From Classroom to Boardroom: How University Learnings Transfer to the Workplace

No matter your education level or how long you’ve been out of school, I’m sure at some point in life you’ve wondered, “What did I learn in school that actually helped me in my job?” Sure, you know how to read and write (that tends to be a bare necessity for the workforce) and you pick up all sorts of knowledge about world history, chemical equations, and where to put a comma, but have you ever stopped to think about what you brought with you from school into the workplace?

For many of us, the answer is no. As a Communication student, I didn’t think I had many practical skills to bring into the workplace. But now, as a Social Media Manager, I realize that’s not the case. There are skills that have definitely risen to the surface as ones I’ve developed in the classroom and brought to work.


From the time you become a Communication major to the time you finish your degree, you’re writing. It starts with a mere 8-page paper that turns into a 10-page paper and grows up to become a monstrous 30-page project or creative assignment. In Communication, my writing was all theory-based, and while writing about the political economy of Facebook (yup, that was actually a paper) may not have helped all that much in any of my jobs, I learned how to make the sometimes-boring theoretical content more captivating just by the way I wrote it. Social media might be a lot more exciting to begin with, but it’s still not easy to write copy for, especially when you have to think of different copy for each social media platform. Being able to write and rewrite has been incredibly helpful when it comes to my job.

Working Collaboratively

Group projects: also known as the bane of any student’s existence. They get a bad rap, but if I’m being honest, group projects have allowed me to work with some interesting characters and have prepared me for people I might encounter in the workplace. When a group project rears its ugly head there’s a collective groan around the room, and while it may be torture for the semester, it spits you out on the other side as a more polite and collaborative person (even if you don’t quite feel polite on the inside). All this turmoil prepares you better for interactions at the office.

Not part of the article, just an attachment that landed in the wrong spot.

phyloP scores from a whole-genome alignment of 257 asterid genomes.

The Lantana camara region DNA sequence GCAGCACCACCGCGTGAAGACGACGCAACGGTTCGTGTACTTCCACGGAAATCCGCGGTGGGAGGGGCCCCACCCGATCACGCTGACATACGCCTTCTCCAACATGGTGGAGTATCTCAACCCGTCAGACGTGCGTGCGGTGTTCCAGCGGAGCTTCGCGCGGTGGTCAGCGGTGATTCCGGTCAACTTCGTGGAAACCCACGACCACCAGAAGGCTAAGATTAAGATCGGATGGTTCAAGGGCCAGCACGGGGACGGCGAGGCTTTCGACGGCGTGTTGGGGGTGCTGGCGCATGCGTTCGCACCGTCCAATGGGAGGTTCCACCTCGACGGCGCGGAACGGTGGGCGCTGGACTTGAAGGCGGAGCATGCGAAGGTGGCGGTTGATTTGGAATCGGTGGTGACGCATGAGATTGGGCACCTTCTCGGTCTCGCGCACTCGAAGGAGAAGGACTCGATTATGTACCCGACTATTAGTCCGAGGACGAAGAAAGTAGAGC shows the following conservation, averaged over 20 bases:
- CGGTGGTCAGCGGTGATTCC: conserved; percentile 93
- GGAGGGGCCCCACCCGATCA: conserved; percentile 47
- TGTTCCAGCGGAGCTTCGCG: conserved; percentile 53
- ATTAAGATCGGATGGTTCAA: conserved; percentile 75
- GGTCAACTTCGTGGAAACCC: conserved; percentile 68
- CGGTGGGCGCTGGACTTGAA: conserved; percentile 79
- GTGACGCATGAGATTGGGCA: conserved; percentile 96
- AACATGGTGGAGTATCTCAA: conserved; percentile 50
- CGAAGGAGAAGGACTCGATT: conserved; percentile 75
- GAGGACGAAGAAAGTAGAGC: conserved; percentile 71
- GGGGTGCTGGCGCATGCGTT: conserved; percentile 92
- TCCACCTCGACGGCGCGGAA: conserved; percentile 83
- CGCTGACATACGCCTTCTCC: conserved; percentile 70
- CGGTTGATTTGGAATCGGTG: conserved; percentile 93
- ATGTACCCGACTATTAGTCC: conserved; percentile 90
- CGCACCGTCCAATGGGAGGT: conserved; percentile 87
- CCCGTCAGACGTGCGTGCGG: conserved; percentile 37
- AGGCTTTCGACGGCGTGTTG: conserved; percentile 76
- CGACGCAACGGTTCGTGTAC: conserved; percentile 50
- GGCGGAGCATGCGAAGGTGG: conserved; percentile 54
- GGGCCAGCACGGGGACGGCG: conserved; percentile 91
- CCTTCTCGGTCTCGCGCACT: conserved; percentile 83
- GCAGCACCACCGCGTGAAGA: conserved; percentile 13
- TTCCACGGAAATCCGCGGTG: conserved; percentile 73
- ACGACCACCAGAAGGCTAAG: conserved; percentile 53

Time Management and Scheduling

When you have 4 or 5 courses on the go, each with their own deadlines, topics, and challenges, you have to learn how to manage your time. As a Social Media Manager, this is key. Getting on top of posts by making a social content calendar, scheduling posts where possible, and using tools to help with social media (link to other post) are all keys to making sure you don’t break up your day with posting on social, so instead you can focus on other things.

Critical Thinking

While some of the content from my university courses didn’t give me knowledge that directly helped me in the workplace, I did take a course that helped me to critically evaluate advertisements. It was incredibly theoretical, but it helped me to recognize the subtle nuances in ads that lead the viewer to retain the information or idea that they do. Now, when I work on marketing campaigns, I am better able to see things from the eye of the viewer and anticipate how one might react.

Looking back on my education, I realize I’ve learned plenty of theories and lofty concepts, and I figured I would never be able to put them to use. Since entering the workplace, I’ve come to realize that the theories I learned about in class could be translated into practical skills. My university learnings have given me the knowledge and skills I need to be able to market a product well. To me, that’s more valuable than anything I could ever learn about the political economy of Facebook (or whatever else I’ll write my next paper about 😉 ).